One of my worst dates ever went downhill over a kiss. It was in the early ’90s, and we were waiting for a table at a crowded restaurant in New York City’s West Village. To pass the time, we started making out while sitting on a stoop separating the smoking and non-smoking sections.
Before things could get too hot, the hostess came over and told us to cool it because customers were complaining. We’d have to stop, or we’d have to leave. Insulted by what was clearly an antigay demand (It was Friday night, and the restaurant was packed with straight couples doing pretty much the same thing), we chose door number two, the exit.
As a gay black man, I’ve learned to grit my teeth and deal with discrimination. Meanwhile, as a gay black man, I’ve learned to determine when I’m being treated a certain way because of my race and/or sexual orientation and when it’s because I’m living in the real world where people won’t always give me service with a smile.
This week’s viral video star Chris Donohoe clearly hasn’t learned that lesson.
It all started when the management at Wynn Las Vegas asked Donohoe to leave the pool because his skimpy yellow swimming briefs broke the hotel’s “no-Speedos” dress code. Donohoe was quick to play the gay card. Apparently, in his mind, skimpy yellow swimming briefs, which the hotel decided were Speedos, are as gay as Grindr, and banning them in a dress code is blatantly homophobic.
Donohoe made a stink. He posted a since-deleted video to Facebook where he challenged the hotel’s policy and eventually received both an apology and an invitation to wear whatever he wants to at the Wynn’s pool in the future, as the hotel also ended its “no-Speedo” policy.
One great step for gay mankind? Well, not quite.
In his anger over his treatment at the Wynn’s pool, Donohoe suggested he’s not quite the gay Rosa Parks he seems to think he is when he said: “I’m a white guy and I have power in society and I still feel completely powerless.”
Is he actually embracing white privilege while suggesting that it would have been OK or less shocking for the Wynn to have tossed a gay black man wearing a speedo from the pool because black guys have less power in society than white guys? For someone claiming to be fighting for minority rights, it was probably the most entitled tone-deaf thing he could have said as a member of a majority.
Hey, Chris, call us when the U.S. Supreme Court upholds a baker’s refusal to make your wedding cake on the grounds of his antigay religious beliefs. Or when you experience treatment that actually has serious ramifications for gay men everywhere and not just one whose feelings are hurt because a deluxe Vegas resort didn’t (initially) bend its rules for a powerful white guy.
I gather this white guy with power in society isn’t too concerned with discrimination that lands outside of his personal bubble and clearly doesn’t know what real powerlessness is. He probably doesn’t know what it feels like to be denied housing because of the color of his skin, or to be accused of shoplifting by a store security guard because of the color of his skin, or to be banned from a childhood friend’s birthday party because of the color of his skin. (Yes, that’s all happened to me.)
These are the pressing offenses that people who are not white and do not have power in society have to live with every day in the United States. Being asked to leave a swimming pool because of what we’re wearing is the least of the problems we might face over the course of a lifetime. But Donohoe is white and powerful. How dare anyone challenge or inconvenience him?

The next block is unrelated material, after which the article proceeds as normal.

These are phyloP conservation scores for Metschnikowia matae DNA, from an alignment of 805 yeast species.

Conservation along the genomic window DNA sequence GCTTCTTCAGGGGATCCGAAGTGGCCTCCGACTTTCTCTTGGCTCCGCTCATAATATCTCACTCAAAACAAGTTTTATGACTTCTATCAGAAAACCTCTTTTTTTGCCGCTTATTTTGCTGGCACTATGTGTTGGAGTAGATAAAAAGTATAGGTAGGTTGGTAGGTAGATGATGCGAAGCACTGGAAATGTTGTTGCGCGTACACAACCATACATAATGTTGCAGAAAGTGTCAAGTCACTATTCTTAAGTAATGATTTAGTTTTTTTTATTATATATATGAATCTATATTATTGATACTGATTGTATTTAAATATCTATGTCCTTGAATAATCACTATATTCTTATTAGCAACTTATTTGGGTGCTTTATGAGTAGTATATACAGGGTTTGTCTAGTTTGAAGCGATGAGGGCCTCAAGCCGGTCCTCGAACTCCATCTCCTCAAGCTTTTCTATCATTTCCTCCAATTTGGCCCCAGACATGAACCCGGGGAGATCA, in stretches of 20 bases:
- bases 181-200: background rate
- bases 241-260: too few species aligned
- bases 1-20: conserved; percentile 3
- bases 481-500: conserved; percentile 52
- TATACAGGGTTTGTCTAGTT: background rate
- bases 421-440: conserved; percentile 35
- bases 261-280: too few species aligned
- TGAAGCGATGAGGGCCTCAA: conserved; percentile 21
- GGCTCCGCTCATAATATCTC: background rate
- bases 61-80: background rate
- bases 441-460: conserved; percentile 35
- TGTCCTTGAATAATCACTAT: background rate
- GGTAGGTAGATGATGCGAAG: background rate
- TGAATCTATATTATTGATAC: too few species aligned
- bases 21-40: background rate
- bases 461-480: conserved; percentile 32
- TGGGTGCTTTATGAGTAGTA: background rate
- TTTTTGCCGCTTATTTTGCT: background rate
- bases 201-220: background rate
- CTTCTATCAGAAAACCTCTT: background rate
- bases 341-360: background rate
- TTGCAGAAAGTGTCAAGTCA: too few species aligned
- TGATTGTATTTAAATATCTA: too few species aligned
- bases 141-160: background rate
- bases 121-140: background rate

Donohoe’s comment echoes the one Lauren Elizabeth Cutshaw, a woman from Bluffton, South Carolina, recently made when the police pulled her over. Among the reasons the 33-year-old gave the officer for why he shouldn’t arrest her for reckless driving and DUI: She made good grades in school. She was a cheerleader. She was in a sorority. And this gem: “I’m a white, clean girl.”
Given the epidemic of police brutality against blacks in the United States, this wasn’t the wisest or most effective thing to say (and it also indicates that this deluded “white, clean girl” needs to stop living in the past). The cop booked Cutshaw.
Comments like hers and Donohoe’s not only underscore the reality of white privilege, but they show that some white people aren’t above actively using it to their advantage. They not only benefit from it, but they also feel entitled to it.
With that one sentence buried in all his hollow talk about justice for all, Donohoe revealed that he is more interested in his own rights than gay rights, in making his life better, not improving things for anyone else. Sadly, it’s an attitude I encounter all too frequently in the gay community.
We clamor for gay rights, demanding that we be treated as fairly as everyone else, yet many of us don’t bestow that same respect upon other targets of discrimination within our own group. Racial minorities, people who are overweight, and guys who aren’t masculine enough or young enough are constantly treated like second-class gay citizens by people who should know better.
By acknowledging his “power in society,” Donohoe was also acknowledging the supremacy and the power of white men. The Wynn wasn’t just refusing to allow a gay man a spot at its pool. They were denying a gay white man.
I’ve been denied entry into places in the past because I wasn’t dressed up to their standards. Those incidents annoyed me, but not as much as the interrupted kiss on the stoop in that West Village restaurant in the early ’90s. The hostess’s offensive demand was clearly fueled by our sexual orientation. The others may or may not have been.
Donohoe no doubt would make them all about his being gay. He might protest: “But I’m white. I’m powerful.” Behind his righteous indignation would be certainty that because of his racial status, the world doesn’t just owe him equality. It owes him everything.